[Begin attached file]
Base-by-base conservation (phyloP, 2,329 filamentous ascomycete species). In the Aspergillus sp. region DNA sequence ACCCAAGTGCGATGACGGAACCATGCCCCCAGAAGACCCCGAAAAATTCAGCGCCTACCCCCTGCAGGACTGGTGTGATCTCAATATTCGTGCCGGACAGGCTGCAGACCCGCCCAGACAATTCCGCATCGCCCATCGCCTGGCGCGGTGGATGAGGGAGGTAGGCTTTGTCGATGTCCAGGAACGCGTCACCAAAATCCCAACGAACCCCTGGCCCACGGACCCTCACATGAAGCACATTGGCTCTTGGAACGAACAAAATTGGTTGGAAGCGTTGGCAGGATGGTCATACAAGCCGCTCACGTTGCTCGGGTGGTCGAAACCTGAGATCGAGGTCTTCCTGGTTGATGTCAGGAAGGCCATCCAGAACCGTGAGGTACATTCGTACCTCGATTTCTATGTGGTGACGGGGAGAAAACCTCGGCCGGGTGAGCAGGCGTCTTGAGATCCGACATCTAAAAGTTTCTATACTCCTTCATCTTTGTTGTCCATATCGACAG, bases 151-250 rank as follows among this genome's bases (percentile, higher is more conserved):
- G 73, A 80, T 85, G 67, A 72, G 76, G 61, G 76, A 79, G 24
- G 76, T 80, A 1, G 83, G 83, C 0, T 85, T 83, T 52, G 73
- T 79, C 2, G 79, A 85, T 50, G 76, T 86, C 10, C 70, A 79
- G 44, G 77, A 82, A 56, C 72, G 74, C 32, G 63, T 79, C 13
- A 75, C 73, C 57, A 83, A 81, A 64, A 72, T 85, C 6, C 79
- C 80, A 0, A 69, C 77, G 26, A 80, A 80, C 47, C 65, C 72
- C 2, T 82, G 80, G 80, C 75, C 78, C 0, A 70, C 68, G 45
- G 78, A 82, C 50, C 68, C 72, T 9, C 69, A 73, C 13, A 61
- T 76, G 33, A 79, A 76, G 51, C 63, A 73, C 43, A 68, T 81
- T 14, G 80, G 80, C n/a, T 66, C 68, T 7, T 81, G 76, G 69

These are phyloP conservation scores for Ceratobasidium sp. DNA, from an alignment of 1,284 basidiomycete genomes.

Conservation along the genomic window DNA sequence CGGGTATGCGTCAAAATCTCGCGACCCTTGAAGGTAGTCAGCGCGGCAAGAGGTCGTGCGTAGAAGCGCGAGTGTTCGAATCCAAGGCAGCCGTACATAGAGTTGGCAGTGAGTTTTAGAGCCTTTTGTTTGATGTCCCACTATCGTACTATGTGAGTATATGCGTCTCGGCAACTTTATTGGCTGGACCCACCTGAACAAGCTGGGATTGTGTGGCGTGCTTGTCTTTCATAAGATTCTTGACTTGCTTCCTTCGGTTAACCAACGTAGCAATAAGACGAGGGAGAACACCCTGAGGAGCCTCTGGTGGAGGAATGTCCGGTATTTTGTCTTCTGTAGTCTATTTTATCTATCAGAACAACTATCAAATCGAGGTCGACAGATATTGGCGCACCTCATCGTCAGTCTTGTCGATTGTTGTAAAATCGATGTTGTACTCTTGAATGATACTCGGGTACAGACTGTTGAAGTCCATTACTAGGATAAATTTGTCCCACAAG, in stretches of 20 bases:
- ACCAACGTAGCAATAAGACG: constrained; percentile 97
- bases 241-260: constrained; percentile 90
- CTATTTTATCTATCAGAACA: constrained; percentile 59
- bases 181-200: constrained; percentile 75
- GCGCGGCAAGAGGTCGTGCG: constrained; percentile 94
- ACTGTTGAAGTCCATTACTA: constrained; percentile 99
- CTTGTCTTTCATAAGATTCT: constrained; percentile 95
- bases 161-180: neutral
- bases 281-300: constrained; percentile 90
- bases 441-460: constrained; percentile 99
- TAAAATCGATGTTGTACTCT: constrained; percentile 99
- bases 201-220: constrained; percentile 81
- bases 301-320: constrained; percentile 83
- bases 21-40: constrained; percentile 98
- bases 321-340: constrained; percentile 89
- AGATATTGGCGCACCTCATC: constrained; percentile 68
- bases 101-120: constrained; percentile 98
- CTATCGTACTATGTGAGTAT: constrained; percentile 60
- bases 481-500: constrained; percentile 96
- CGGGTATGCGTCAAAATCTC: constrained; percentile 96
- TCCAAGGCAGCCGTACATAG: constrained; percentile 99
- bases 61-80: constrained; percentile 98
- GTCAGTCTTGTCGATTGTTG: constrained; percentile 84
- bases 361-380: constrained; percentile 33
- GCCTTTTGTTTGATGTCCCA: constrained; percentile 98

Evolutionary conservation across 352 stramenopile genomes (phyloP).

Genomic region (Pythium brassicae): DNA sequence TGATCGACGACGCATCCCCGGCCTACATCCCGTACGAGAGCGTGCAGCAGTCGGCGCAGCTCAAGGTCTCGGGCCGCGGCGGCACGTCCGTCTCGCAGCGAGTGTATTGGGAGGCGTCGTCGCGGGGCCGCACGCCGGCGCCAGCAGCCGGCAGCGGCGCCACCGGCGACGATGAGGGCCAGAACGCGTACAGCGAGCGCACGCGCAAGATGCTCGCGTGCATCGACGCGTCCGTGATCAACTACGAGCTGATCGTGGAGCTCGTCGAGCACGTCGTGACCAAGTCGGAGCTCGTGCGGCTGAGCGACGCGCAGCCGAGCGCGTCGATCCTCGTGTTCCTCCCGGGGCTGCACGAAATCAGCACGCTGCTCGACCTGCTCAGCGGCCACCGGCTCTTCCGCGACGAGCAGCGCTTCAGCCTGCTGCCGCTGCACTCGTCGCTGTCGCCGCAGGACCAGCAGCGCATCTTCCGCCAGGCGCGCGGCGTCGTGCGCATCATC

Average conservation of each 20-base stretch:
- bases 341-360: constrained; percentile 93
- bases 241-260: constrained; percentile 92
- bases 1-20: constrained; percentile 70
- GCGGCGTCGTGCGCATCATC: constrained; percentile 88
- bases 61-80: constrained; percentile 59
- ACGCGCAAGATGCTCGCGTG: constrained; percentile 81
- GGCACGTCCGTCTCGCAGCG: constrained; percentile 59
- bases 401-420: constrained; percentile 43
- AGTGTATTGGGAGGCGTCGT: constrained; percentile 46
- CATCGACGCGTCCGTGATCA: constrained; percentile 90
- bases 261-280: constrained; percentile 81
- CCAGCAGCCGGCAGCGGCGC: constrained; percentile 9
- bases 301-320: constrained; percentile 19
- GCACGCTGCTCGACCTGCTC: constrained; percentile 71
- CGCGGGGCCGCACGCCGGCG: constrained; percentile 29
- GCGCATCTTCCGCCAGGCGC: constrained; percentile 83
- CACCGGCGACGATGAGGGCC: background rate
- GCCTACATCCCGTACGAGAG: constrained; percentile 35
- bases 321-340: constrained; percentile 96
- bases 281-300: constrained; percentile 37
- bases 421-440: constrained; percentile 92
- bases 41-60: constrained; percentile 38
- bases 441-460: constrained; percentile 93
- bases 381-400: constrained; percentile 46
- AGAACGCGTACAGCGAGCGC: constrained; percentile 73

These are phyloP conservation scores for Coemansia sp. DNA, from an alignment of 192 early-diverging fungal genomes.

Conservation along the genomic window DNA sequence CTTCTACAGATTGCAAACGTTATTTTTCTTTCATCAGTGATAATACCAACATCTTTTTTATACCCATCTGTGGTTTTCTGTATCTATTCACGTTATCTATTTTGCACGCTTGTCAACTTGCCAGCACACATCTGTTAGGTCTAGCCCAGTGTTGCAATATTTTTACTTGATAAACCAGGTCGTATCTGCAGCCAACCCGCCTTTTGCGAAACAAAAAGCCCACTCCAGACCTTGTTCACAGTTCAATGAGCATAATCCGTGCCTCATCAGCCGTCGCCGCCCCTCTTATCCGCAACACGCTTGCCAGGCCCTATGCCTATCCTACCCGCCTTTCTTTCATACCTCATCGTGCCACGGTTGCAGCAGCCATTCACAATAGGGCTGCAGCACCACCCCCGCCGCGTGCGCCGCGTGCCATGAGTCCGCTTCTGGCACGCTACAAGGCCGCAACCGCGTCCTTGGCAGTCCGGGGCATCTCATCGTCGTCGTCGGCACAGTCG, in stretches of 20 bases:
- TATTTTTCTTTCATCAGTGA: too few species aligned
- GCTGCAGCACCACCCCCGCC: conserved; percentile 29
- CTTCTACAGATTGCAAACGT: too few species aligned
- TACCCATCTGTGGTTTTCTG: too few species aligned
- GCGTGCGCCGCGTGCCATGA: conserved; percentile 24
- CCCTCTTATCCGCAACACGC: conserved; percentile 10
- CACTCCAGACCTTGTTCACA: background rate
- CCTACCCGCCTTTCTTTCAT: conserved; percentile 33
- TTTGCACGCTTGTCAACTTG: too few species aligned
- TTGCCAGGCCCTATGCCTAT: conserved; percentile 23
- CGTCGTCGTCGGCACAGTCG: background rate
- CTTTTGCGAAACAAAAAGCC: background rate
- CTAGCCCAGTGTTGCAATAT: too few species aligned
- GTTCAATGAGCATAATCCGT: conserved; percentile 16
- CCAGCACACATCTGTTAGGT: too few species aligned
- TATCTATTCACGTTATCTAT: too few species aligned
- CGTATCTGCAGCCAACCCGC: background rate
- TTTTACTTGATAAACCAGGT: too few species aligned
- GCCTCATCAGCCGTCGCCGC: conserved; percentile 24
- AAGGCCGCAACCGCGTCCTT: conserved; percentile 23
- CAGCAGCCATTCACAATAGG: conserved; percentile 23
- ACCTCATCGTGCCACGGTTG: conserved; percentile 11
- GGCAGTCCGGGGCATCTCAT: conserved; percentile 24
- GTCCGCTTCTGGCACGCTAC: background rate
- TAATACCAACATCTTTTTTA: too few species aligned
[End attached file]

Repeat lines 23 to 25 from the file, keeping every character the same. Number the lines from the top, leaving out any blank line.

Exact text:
- bases 441-460: constrained; percentile 99
- TAAAATCGATGTTGTACTCT: constrained; percentile 99
- bases 201-220: constrained; percentile 81